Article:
St. Augustine of Hippo is regarded as one of the greatest theologians of the early Christian church, perhaps second only to Paul himself. That he was an intellectual -- an academic -- and enough of a ladies man that he had not one, but two concubines, gives his story a reality-based personal grounding not often found in the lives of saints.
His writings are not just those of a philosopher, but of a man who struggles with the temptations of all men. His major work, considered the first true autobiography of Western civilization, Confessions, contains one of the great quotes of all time, "Lord, make me chaste...just not yet."
At the risk of sounding sacriligous, does President Obama have a bit of St. Augustine in him?
In brief remarks Wednesday, Obama called for comprehensive reform of the congressional earmark process -- itemized spending for projects in individual members' districts and states:
"But the fact is that on occasion earmarks have been used as a vehicle for waste and fraud and abuse. Projects have been inserted at the 11th hour without review, and sometimes without merit, in order to satisfy the political or personal agendas of a given legislator, rather than the public interest.There are times where earmarks may be good on their own, but in the context of a tight budget might not be our highest priority."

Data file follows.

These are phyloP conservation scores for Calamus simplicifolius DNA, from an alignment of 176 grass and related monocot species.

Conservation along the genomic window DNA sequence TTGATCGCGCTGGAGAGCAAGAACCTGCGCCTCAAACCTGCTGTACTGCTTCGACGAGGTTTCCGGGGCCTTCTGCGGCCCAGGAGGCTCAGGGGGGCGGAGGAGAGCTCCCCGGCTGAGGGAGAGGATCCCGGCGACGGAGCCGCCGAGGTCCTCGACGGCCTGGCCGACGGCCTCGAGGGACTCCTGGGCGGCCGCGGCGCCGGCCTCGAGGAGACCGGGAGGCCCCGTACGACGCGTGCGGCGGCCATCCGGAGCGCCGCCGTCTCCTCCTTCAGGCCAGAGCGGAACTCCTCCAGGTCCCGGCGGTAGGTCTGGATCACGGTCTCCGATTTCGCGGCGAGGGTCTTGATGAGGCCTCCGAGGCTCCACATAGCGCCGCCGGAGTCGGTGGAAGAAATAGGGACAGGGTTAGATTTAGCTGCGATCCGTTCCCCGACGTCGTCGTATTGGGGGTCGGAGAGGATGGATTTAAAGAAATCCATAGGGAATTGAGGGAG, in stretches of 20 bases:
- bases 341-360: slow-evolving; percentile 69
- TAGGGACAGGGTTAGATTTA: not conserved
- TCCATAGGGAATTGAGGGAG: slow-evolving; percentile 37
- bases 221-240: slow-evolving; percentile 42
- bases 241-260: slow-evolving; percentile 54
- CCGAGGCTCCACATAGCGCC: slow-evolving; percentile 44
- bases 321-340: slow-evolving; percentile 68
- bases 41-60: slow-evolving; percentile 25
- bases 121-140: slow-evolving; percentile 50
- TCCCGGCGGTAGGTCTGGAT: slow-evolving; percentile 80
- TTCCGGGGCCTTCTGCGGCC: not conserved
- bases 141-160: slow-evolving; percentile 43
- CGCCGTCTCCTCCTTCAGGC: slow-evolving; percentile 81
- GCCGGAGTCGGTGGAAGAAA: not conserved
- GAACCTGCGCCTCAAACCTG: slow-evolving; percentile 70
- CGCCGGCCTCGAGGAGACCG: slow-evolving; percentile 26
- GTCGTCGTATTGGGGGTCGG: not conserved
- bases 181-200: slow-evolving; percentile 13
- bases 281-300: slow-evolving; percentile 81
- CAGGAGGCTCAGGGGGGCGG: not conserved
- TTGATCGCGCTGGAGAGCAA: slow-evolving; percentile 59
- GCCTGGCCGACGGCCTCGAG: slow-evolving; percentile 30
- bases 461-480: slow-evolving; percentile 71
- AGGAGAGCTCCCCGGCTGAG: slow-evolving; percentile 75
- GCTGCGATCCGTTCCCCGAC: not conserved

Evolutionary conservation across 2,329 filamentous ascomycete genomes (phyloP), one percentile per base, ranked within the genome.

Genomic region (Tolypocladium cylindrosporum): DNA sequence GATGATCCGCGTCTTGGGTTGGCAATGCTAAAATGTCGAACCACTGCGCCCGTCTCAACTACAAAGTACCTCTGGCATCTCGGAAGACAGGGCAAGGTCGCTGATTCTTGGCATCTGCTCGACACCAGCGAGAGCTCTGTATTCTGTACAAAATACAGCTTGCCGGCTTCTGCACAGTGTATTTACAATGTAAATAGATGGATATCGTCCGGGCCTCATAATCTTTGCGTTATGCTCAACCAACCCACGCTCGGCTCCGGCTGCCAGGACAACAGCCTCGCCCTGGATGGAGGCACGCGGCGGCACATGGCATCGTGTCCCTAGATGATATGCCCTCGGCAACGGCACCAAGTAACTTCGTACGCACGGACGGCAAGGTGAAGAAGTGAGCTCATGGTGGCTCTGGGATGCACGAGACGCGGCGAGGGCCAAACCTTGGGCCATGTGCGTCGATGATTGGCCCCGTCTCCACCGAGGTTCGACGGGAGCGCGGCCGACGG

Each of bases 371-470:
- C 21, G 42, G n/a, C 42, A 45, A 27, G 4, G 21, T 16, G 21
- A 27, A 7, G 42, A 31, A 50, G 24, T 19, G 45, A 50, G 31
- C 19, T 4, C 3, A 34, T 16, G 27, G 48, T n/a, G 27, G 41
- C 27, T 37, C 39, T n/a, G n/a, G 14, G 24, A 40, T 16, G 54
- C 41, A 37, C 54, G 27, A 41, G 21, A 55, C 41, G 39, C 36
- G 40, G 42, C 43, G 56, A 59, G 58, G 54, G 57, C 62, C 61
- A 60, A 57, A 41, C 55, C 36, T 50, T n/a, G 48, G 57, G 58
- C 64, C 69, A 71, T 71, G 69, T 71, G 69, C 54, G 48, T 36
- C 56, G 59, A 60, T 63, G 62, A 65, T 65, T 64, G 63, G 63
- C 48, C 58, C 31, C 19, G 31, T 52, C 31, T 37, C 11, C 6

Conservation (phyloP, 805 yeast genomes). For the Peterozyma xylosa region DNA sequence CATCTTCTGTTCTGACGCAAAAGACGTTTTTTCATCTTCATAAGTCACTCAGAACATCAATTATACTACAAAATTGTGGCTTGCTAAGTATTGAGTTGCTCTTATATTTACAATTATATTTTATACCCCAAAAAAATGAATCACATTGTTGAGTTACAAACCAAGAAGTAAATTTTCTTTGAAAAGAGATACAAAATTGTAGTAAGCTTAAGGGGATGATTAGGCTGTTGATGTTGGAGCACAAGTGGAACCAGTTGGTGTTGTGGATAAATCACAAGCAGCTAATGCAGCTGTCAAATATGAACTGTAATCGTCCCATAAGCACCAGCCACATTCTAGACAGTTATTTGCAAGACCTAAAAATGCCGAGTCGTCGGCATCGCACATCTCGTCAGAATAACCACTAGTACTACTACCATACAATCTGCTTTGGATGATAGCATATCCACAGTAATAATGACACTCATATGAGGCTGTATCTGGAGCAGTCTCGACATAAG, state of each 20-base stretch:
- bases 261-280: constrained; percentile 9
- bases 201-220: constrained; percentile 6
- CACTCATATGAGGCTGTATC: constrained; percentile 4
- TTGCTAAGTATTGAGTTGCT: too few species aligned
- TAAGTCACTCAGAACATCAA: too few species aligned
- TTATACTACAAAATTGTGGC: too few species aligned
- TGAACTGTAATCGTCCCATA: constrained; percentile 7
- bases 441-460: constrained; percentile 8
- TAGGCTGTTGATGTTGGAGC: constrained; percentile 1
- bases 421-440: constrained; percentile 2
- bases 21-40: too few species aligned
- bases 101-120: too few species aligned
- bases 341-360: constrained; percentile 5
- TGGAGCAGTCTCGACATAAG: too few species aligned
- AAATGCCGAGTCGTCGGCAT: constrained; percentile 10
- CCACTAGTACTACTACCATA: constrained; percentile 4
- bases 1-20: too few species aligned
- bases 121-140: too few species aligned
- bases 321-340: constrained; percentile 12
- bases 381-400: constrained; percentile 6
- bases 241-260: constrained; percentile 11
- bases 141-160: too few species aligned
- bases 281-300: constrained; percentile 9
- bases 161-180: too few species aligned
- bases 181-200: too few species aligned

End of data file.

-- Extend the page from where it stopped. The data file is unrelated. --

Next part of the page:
Shortly after saying this, the president signed the $410 billion omnibus spending bill funding government operations for the rest of the fiscal year; it contained close to 9,000 earmarks costing $7.7 billion.
As a candidate back in September, then-Sen. Obama said of earmarks: "We need earmark reform. And when I’m president, I will go line by line to make sure that we are not spending money unwisely."
So, was his "line by line" then -- just a line? What about his recognition that they are "used as a vehicle for waste and fraud and abuse"?
In fairness to the president, this spending bill was leftover business because the Bush administration and the previous Congress couldn't agree on funding levels for the current fiscal year. In that sense, it was "not Obama's responsibility." But, the fact is, he is president now and he could have sent a strong signal that it's no longer business-as-usual in the administration.
It would have been tough, but the president could have put his stamp on the process by saying, "We just sent $787 billion out of the treasury in the stimulus. The country can survive without these added items."
But after making a big deal out of earmarks during the campaign, Obama ultimately punted -- except for some more nice, flowery language on the problems of earmarks. He supposedly wants to achieve earmark chastity -- just not yet.
On the upside, Augustine of Hippo eventually accepted the chastity for which he prayed.
On the downside, saints are few and far between in Washington, DC.